February 6, 2023
by Guy Scott
Watson’s Siding was a whistle-stop on the Victoria Railway, approximately half way between Burnt River and Kinmount. The Railway usually planned for these flag stops at regular intervals of 5-6 miles along the track. A spot on the Watson Farm where the Burnt River, the 11th Line of Somerville and the Pinery Road all met was the selected location. There was never any hamlet, businesses, school or church in the area. Farmers usually did their business and worshipping in Kinmount. Students went to the White School on the Monck Road or into Kinmount School. But the Watson family did run a saw mill next to the railway: access to transportation being the key factor for the lumber business.
A number of farmers settled along the Burnt River in the vicinity, including the Cole family. Charles Cole was a harness-maker who opened a shop on the Main Street of Kinmount. In the early 1900s he got ‘Prairie Fever’ and moved to Western Canada. He packed all his belongings, including his sign ‘Chas Cole – Harness Maker’ into a settler’s (rail) car and went West. Somewhere on the level and lonely prairie, he set up his sign and started over again. His sign was the beginning of Coleville, Alberta.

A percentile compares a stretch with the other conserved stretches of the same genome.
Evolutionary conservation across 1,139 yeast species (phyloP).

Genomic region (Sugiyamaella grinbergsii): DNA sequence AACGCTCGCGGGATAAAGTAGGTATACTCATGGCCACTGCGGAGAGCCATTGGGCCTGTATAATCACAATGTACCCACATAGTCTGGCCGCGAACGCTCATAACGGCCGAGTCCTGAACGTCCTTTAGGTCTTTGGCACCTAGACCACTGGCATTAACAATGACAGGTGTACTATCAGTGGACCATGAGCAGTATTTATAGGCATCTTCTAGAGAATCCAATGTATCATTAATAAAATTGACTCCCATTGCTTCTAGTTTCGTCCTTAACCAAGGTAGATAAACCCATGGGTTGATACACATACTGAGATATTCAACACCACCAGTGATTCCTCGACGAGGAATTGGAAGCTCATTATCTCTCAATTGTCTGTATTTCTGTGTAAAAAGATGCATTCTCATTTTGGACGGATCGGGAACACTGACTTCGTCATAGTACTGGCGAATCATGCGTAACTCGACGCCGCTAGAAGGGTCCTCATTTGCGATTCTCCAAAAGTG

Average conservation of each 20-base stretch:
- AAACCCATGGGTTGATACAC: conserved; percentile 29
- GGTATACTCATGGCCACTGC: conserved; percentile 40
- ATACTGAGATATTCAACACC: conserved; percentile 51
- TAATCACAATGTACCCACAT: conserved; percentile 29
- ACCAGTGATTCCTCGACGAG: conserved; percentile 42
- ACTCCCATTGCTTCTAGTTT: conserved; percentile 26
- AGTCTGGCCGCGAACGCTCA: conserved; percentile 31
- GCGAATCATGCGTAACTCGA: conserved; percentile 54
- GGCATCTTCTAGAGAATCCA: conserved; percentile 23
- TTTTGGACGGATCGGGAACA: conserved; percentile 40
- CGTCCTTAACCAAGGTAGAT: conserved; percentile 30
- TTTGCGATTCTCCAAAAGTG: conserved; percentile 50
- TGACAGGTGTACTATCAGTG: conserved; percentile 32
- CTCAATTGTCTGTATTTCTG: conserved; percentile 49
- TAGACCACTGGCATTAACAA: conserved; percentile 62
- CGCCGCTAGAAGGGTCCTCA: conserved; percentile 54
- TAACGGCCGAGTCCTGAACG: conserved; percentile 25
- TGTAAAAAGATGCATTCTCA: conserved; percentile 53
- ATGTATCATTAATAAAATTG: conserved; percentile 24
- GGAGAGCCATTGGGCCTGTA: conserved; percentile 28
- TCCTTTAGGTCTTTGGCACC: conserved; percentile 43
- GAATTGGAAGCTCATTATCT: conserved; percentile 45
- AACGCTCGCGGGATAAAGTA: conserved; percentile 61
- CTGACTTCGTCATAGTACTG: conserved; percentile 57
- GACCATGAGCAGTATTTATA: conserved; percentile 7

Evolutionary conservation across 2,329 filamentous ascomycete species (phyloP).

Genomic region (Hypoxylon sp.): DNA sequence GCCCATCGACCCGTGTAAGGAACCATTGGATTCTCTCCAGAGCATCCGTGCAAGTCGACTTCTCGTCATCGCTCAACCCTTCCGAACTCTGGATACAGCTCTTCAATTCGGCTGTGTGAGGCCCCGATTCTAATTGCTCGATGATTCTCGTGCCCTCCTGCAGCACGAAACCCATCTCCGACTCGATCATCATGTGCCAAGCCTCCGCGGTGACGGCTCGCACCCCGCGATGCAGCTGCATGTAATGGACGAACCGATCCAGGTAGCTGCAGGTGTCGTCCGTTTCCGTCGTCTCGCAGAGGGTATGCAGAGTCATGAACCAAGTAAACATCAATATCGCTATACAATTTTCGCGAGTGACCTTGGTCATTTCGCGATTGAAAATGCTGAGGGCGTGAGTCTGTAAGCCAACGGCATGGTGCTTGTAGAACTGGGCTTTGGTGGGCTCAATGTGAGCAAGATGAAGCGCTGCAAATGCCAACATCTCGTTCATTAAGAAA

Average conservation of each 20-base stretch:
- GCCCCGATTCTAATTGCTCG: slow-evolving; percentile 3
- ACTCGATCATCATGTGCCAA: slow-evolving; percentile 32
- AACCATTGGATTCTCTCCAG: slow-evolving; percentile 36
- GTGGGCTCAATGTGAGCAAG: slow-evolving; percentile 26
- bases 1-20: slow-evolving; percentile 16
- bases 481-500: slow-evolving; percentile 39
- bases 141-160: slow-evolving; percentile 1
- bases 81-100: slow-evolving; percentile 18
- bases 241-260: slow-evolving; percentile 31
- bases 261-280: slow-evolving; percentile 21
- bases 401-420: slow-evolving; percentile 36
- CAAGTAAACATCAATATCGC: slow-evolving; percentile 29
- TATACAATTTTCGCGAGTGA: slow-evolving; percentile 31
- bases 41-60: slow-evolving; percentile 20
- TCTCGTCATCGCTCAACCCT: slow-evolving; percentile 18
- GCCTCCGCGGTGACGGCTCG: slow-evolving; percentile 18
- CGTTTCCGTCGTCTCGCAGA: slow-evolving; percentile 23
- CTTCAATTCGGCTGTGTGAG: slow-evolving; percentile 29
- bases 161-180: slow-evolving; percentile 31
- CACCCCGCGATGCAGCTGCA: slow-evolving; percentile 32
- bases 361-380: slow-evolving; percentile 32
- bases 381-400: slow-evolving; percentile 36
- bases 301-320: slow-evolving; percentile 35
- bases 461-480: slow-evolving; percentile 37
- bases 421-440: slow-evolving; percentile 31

Today, Kinmount residents travel to Fenelon Falls via County Road 121. In the 1800s, the route to Fenelon led down through Watson’s Siding. The Fenelon Road ran out the Monck Road (#503/45), went down the Pinery Road to Burnt River and on to Fenelon via Baddow and the Northline Road discharging at Nelson’s Corners. This put the community of Watson’s Siding directly on a major road.
The farmland at Watson’s Siding was very sandy and played out quickly. Likewise, the mill was closed for lack of suitable timber. The Fenelon Road was shifted to its current route and lastly the railway was abandoned. Today, the river is lined with homes and cottages and the flat acres of the old Watson Farm has become a residential subdivision. There is still recreational traffic on the old rail line.